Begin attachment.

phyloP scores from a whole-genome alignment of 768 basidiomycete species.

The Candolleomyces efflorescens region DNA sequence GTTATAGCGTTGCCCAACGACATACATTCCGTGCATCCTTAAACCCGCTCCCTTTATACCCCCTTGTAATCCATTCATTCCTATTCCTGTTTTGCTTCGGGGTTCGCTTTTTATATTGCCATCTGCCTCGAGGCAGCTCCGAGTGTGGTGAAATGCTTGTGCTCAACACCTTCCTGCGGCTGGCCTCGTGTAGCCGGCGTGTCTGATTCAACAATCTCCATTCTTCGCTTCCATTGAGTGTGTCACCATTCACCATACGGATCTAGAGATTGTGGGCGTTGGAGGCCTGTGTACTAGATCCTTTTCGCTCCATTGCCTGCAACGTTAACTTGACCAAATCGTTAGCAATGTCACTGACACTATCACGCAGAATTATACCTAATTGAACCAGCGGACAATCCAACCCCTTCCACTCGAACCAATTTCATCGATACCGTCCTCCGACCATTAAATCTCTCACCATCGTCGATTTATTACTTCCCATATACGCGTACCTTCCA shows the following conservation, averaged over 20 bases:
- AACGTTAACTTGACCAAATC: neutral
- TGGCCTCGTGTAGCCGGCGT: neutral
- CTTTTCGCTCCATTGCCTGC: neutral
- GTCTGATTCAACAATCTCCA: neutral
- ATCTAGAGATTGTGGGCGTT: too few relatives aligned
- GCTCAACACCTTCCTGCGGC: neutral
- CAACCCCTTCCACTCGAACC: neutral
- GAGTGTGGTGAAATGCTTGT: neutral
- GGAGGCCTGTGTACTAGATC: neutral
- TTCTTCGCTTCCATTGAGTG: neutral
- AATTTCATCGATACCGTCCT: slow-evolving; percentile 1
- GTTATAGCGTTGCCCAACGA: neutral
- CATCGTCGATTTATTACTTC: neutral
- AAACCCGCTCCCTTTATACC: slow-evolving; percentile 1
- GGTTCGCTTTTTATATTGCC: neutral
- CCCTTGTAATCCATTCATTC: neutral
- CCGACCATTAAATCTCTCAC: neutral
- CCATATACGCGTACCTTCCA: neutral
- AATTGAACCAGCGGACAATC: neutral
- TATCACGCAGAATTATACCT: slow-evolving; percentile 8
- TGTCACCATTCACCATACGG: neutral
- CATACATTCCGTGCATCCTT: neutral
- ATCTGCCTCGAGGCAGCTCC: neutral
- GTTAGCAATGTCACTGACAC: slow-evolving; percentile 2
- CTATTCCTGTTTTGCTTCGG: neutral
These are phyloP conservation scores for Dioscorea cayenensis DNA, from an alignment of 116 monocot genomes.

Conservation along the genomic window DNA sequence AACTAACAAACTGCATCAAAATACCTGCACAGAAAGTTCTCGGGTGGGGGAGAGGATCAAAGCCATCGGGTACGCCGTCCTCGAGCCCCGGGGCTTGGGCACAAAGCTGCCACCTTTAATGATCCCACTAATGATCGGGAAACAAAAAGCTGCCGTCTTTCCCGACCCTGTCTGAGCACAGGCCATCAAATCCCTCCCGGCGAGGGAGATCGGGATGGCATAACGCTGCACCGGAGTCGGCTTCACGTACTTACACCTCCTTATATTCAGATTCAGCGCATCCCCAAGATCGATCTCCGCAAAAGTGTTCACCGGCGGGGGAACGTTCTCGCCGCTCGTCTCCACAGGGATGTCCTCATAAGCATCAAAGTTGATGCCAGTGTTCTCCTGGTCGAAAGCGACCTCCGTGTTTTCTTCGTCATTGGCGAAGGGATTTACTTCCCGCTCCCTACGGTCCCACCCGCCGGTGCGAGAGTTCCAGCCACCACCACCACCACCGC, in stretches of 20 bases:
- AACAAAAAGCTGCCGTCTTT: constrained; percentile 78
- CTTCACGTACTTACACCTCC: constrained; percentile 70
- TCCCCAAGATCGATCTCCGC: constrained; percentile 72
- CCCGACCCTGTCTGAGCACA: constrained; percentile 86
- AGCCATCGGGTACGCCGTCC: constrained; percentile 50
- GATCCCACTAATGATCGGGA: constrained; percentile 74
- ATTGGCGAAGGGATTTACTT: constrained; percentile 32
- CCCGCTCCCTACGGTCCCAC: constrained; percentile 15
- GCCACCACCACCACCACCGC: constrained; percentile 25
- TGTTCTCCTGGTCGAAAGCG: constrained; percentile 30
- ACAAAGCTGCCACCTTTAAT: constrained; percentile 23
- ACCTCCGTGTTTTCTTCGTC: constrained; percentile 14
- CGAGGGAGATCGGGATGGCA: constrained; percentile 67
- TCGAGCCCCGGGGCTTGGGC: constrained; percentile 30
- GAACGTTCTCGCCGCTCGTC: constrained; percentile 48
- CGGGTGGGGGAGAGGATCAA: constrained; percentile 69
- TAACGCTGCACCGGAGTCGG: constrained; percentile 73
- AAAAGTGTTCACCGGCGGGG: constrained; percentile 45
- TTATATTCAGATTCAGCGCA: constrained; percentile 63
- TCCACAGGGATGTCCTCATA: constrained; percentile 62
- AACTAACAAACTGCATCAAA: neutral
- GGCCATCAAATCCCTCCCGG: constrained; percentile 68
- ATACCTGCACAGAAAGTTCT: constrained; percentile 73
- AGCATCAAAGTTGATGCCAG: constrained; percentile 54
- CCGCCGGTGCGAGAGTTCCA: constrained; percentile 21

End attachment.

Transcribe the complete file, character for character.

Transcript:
phyloP scores from a whole-genome alignment of 768 basidiomycete species.

The Candolleomyces efflorescens region DNA sequence GTTATAGCGTTGCCCAACGACATACATTCCGTGCATCCTTAAACCCGCTCCCTTTATACCCCCTTGTAATCCATTCATTCCTATTCCTGTTTTGCTTCGGGGTTCGCTTTTTATATTGCCATCTGCCTCGAGGCAGCTCCGAGTGTGGTGAAATGCTTGTGCTCAACACCTTCCTGCGGCTGGCCTCGTGTAGCCGGCGTGTCTGATTCAACAATCTCCATTCTTCGCTTCCATTGAGTGTGTCACCATTCACCATACGGATCTAGAGATTGTGGGCGTTGGAGGCCTGTGTACTAGATCCTTTTCGCTCCATTGCCTGCAACGTTAACTTGACCAAATCGTTAGCAATGTCACTGACACTATCACGCAGAATTATACCTAATTGAACCAGCGGACAATCCAACCCCTTCCACTCGAACCAATTTCATCGATACCGTCCTCCGACCATTAAATCTCTCACCATCGTCGATTTATTACTTCCCATATACGCGTACCTTCCA shows the following conservation, averaged over 20 bases:
- AACGTTAACTTGACCAAATC: neutral
- TGGCCTCGTGTAGCCGGCGT: neutral
- CTTTTCGCTCCATTGCCTGC: neutral
- GTCTGATTCAACAATCTCCA: neutral
- ATCTAGAGATTGTGGGCGTT: too few relatives aligned
- GCTCAACACCTTCCTGCGGC: neutral
- CAACCCCTTCCACTCGAACC: neutral
- GAGTGTGGTGAAATGCTTGT: neutral
- GGAGGCCTGTGTACTAGATC: neutral
- TTCTTCGCTTCCATTGAGTG: neutral
- AATTTCATCGATACCGTCCT: slow-evolving; percentile 1
- GTTATAGCGTTGCCCAACGA: neutral
- CATCGTCGATTTATTACTTC: neutral
- AAACCCGCTCCCTTTATACC: slow-evolving; percentile 1
- GGTTCGCTTTTTATATTGCC: neutral
- CCCTTGTAATCCATTCATTC: neutral
- CCGACCATTAAATCTCTCAC: neutral
- CCATATACGCGTACCTTCCA: neutral
- AATTGAACCAGCGGACAATC: neutral
- TATCACGCAGAATTATACCT: slow-evolving; percentile 8
- TGTCACCATTCACCATACGG: neutral
- CATACATTCCGTGCATCCTT: neutral
- ATCTGCCTCGAGGCAGCTCC: neutral
- GTTAGCAATGTCACTGACAC: slow-evolving; percentile 2
- CTATTCCTGTTTTGCTTCGG: neutral
These are phyloP conservation scores for Dioscorea cayenensis DNA, from an alignment of 116 monocot genomes.

Conservation along the genomic window DNA sequence AACTAACAAACTGCATCAAAATACCTGCACAGAAAGTTCTCGGGTGGGGGAGAGGATCAAAGCCATCGGGTACGCCGTCCTCGAGCCCCGGGGCTTGGGCACAAAGCTGCCACCTTTAATGATCCCACTAATGATCGGGAAACAAAAAGCTGCCGTCTTTCCCGACCCTGTCTGAGCACAGGCCATCAAATCCCTCCCGGCGAGGGAGATCGGGATGGCATAACGCTGCACCGGAGTCGGCTTCACGTACTTACACCTCCTTATATTCAGATTCAGCGCATCCCCAAGATCGATCTCCGCAAAAGTGTTCACCGGCGGGGGAACGTTCTCGCCGCTCGTCTCCACAGGGATGTCCTCATAAGCATCAAAGTTGATGCCAGTGTTCTCCTGGTCGAAAGCGACCTCCGTGTTTTCTTCGTCATTGGCGAAGGGATTTACTTCCCGCTCCCTACGGTCCCACCCGCCGGTGCGAGAGTTCCAGCCACCACCACCACCACCGC, in stretches of 20 bases:
- AACAAAAAGCTGCCGTCTTT: constrained; percentile 78
- CTTCACGTACTTACACCTCC: constrained; percentile 70
- TCCCCAAGATCGATCTCCGC: constrained; percentile 72
- CCCGACCCTGTCTGAGCACA: constrained; percentile 86
- AGCCATCGGGTACGCCGTCC: constrained; percentile 50
- GATCCCACTAATGATCGGGA: constrained; percentile 74
- ATTGGCGAAGGGATTTACTT: constrained; percentile 32
- CCCGCTCCCTACGGTCCCAC: constrained; percentile 15
- GCCACCACCACCACCACCGC: constrained; percentile 25
- TGTTCTCCTGGTCGAAAGCG: constrained; percentile 30
- ACAAAGCTGCCACCTTTAAT: constrained; percentile 23
- ACCTCCGTGTTTTCTTCGTC: constrained; percentile 14
- CGAGGGAGATCGGGATGGCA: constrained; percentile 67
- TCGAGCCCCGGGGCTTGGGC: constrained; percentile 30
- GAACGTTCTCGCCGCTCGTC: constrained; percentile 48
- CGGGTGGGGGAGAGGATCAA: constrained; percentile 69
- TAACGCTGCACCGGAGTCGG: constrained; percentile 73
- AAAAGTGTTCACCGGCGGGG: constrained; percentile 45
- TTATATTCAGATTCAGCGCA: constrained; percentile 63
- TCCACAGGGATGTCCTCATA: constrained; percentile 62
- AACTAACAAACTGCATCAAA: neutral
- GGCCATCAAATCCCTCCCGG: constrained; percentile 68
- ATACCTGCACAGAAAGTTCT: constrained; percentile 73
- AGCATCAAAGTTGATGCCAG: constrained; percentile 54
- CCGCCGGTGCGAGAGTTCCA: constrained; percentile 21